Now to help you visualize that story, check out the below video...
This season has been full of ?first? birds. I have taken 4 new hunters with me and some have taken their first spring gobblers. Going on these hunts is really enjoyable anytime someone gets their ?first? of any wild game.
Since we?re in the low-country of SC, turkey seasoned opened March 15th for our club. The night before the season opener a good friend of mine named Sam ("The coon hunting guy") and I decided to stay the night at the club house in order to get a good spot the next morning. We arrived at the club house around 10:30 to the sight of a large fire burning and three guys sitting around it trying to stay warm. We got out of the truck and Sam Introduced me to the other members of the club. By the end of the night it felt like I had known them my entire life. We all sat around the fire telling stories of different hunts that we have partaken in; everything from ducks to deer to turkey hunts. After an hour or two we took our gear into the bunk room and got setup for bed. We set the alarms for 4:00am. The next morning everyone sleeping in the house woke up at 4:00 o?clock to the sounds of five different alarms going off simultaneously. After a quick breakfast snack we arrived in a spot we had roosted two gobblers a few days before. When day light broke the horizon I hit the owl call, but didn?t get an answer back. This happened for about 15 minutes. Sam and I were stunned that the birds would not answer. We decided to just sit down and do a little bit of calling. Just after putting out a hen decoy and sitting down at the base of a tree, I started to call softly with my slate call. Sam turned and asked if I heard a gobble in the distance. I responded "No I was calling and couldn?t hear anything." Sam was sure that he heard a bird so we got up and started to make our way in that direction. After walking about 300 yards we heard a hen yelping right on top of us. Before we knew it we had to drop to the ground in the middle of the road because we had a bird right on top of us. A jake came out to the edge of the road and I told Sam to take a shot. Sam shot one time and missed and finished the bird with a second round as it was running down the road. I don?t think that the jake we shot was the bird that gobbled earlier that morning. Even though the hunt didn?t turn out the way we planned, with us setup to film the bird coming in Sam still got his first bird on the ground. If everything happened according to plan they wouldn?t call it hunting. ###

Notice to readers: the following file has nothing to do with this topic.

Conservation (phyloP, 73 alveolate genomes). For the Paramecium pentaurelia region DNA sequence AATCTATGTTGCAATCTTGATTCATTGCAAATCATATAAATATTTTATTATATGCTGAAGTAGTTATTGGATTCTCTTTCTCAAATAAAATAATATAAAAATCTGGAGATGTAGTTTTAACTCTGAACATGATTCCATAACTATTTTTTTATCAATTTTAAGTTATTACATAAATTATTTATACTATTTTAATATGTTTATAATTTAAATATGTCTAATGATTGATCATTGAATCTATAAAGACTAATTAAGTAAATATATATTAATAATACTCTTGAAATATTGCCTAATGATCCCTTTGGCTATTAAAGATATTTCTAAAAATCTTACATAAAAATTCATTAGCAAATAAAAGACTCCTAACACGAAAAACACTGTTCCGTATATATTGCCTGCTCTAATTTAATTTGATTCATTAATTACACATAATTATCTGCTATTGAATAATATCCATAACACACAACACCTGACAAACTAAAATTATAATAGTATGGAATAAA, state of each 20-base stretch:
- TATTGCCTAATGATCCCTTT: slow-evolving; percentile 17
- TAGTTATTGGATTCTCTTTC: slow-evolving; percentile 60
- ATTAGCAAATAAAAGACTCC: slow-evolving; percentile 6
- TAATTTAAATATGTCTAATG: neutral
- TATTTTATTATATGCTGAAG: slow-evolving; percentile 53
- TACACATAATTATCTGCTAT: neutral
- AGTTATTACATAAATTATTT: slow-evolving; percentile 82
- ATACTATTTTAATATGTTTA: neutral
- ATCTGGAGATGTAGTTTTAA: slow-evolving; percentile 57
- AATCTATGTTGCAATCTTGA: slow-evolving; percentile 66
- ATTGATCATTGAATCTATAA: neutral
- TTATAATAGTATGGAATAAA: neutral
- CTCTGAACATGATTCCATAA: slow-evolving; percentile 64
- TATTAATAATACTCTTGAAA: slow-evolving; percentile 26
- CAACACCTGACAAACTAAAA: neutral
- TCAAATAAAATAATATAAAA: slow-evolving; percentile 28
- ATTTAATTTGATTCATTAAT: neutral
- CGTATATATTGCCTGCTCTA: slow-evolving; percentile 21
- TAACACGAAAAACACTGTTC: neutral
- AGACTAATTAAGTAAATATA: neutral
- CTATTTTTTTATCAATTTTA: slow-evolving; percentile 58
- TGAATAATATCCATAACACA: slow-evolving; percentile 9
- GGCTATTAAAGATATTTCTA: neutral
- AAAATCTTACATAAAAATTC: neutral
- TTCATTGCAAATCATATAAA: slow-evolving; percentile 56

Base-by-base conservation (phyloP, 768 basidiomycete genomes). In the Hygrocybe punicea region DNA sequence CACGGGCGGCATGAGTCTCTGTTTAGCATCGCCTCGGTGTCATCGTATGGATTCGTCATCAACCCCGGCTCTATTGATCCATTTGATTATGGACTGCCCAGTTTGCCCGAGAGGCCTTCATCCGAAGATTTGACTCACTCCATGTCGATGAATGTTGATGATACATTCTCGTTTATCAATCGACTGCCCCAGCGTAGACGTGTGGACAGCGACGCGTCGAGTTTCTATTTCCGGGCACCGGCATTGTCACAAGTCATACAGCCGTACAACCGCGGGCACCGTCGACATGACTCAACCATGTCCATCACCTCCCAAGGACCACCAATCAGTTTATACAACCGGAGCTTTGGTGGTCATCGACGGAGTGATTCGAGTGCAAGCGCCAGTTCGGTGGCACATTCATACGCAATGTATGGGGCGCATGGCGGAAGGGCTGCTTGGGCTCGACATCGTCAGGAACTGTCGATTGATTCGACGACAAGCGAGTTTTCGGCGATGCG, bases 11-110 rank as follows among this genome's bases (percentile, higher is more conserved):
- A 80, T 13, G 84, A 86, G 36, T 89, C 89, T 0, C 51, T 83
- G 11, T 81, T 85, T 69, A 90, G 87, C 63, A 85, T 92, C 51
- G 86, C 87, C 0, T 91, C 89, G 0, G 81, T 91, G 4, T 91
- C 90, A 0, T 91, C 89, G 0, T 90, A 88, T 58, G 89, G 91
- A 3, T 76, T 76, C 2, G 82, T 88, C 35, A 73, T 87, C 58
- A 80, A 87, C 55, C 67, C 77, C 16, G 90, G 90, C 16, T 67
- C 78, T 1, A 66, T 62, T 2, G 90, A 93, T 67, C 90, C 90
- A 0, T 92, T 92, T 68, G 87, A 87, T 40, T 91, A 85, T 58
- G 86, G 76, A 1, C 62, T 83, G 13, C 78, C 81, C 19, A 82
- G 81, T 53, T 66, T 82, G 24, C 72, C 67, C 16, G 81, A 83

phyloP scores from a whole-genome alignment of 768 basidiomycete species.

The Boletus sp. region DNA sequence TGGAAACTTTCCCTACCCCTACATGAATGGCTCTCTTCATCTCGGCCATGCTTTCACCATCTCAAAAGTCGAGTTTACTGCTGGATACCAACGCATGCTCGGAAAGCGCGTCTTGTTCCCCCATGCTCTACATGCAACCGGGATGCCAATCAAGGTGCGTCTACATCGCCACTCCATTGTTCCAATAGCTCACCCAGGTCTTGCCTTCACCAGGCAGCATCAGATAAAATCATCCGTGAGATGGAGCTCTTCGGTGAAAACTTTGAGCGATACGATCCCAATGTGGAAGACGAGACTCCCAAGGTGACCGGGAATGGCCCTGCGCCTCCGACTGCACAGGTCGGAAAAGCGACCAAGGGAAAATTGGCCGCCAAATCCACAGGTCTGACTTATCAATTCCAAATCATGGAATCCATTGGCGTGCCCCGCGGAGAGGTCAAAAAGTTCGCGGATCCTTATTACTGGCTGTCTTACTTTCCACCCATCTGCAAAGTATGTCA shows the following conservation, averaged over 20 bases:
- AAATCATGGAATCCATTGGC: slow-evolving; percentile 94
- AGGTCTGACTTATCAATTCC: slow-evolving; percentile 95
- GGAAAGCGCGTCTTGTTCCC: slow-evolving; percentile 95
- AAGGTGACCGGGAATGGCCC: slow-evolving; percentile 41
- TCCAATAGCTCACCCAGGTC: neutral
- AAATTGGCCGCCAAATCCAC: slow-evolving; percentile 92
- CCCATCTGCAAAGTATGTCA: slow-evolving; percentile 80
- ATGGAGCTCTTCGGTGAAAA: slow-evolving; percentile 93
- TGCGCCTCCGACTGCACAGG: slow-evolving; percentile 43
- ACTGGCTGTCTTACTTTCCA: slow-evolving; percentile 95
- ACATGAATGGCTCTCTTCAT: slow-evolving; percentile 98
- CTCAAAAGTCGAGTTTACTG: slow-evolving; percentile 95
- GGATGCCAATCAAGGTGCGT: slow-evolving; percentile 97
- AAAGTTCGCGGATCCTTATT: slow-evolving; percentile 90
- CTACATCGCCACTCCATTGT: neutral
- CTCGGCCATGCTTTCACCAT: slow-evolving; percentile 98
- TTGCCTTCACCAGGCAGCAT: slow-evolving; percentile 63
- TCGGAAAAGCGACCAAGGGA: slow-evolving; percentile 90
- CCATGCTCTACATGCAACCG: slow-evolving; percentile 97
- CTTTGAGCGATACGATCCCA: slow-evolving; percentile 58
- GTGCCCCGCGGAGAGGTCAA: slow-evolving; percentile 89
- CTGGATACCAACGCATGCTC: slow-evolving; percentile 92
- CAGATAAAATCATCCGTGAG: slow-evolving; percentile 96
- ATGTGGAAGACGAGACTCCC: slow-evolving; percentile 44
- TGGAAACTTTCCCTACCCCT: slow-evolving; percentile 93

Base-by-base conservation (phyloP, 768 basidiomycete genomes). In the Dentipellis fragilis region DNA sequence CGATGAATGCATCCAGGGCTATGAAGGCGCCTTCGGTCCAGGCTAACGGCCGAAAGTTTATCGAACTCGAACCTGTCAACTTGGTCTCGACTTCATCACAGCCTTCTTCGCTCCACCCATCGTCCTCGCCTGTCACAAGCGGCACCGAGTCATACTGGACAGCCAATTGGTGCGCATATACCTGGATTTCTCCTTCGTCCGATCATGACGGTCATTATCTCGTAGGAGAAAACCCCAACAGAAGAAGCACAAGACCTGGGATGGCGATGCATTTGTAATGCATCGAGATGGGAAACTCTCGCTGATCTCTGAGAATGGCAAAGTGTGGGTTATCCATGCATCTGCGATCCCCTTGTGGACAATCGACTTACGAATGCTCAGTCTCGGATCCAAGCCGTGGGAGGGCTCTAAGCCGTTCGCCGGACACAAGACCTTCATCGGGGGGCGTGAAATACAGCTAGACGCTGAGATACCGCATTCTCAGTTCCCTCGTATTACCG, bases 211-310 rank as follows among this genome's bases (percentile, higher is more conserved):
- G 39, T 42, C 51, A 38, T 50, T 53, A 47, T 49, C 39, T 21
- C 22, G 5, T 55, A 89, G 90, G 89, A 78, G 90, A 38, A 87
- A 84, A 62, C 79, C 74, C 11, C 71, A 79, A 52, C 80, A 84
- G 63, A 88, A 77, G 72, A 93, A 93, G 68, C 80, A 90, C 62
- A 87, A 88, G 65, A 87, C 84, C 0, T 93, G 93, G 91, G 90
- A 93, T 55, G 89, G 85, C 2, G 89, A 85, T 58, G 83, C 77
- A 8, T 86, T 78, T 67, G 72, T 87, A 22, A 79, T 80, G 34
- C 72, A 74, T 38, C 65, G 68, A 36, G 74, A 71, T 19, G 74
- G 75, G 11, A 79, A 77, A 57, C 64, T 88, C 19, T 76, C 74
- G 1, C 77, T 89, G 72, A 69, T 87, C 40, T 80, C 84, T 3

My father?s good buddy Danny also got to harvest his first turkey on the opening weekend of turkey season. It was early Sunday morning and we made our way to a different piece of property. We all got out of the truck and walked down a little dirt road. By the time we got to the half way there was enough light to hit the owl call. We had three different birds answer us! We rushed down the remainder of the curved road and got to a little hard wood bottom where we expected the turkeys to come to. Well once again it didn?t happen as I had planned. As soon as we got set up we heard hens start yelping in the same area where the gobbles came from. I thought to myself these birds are probably already ?henned up? and wouldn?t leave the hens. After about an hour of listening to the birds gobble on that cool spring morning, they finally shut up. They wouldn?t gobble to any type of call we tried. I didn?t have time to stay there and hunt. I headed out to worship service back in Charleston. About 11:00 am I got a picture message from my dad of a bird. I called him and he explained that they setup of a food plot that was still growing from deer season. After an hour and a half of sitting patiently the birds emerged from the bottom making their way to the food source. Three gobblers came strutting into the decoys. Danny slowly rose up his gun and set his sights on one of the gobblers. He took one shot and it was a solid hit! Danny had never been in a turkey hunt before. He told us that "it was the most exciting hunt he has ever been on." Danny said it was a big adrenaline rush watching the gobblers strut 25 yards in front of them, and he couldn?t wait for the bird he wanted to clear the decoys for a shot. The bird weighed 19 pounds had 1 inch spurs and a 10.75 inch beard. The key to that successful hunt was patience because If they would have tried to get closer to the birds after they stopped gobbling, the turkeys may of spooked and the hunt would of been over. Instead they knew the turkeys? patterns and cut them off while they were going to feed. ###